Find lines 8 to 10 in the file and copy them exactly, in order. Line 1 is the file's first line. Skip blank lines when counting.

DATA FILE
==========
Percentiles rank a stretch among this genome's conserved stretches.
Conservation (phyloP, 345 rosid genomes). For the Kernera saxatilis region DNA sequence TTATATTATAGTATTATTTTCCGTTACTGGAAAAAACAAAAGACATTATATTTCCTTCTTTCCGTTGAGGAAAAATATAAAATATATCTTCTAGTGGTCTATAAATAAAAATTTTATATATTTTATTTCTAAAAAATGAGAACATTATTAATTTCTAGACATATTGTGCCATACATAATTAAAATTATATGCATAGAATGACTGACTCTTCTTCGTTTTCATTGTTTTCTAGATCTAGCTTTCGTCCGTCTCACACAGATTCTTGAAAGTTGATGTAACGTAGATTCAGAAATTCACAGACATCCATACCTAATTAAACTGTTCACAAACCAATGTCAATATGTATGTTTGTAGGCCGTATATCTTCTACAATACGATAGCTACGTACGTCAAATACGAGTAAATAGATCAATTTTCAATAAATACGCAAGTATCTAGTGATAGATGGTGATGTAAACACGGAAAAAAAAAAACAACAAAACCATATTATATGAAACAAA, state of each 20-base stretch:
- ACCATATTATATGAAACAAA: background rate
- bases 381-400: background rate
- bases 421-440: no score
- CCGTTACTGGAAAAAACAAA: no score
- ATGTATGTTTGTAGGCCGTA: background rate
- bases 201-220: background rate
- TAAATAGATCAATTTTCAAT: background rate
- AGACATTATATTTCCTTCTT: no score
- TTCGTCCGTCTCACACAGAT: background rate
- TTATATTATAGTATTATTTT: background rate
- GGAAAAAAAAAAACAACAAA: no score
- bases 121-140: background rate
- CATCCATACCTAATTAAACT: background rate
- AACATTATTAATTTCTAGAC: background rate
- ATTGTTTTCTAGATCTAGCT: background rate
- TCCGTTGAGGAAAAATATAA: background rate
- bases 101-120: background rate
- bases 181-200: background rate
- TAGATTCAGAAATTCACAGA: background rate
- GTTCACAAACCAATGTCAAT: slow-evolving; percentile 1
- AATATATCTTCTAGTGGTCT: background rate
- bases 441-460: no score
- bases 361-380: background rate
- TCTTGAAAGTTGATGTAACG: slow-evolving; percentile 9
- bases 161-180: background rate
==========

- bases 201-220: background rate
- TAAATAGATCAATTTTCAAT: background rate
- AGACATTATATTTCCTTCTT: no score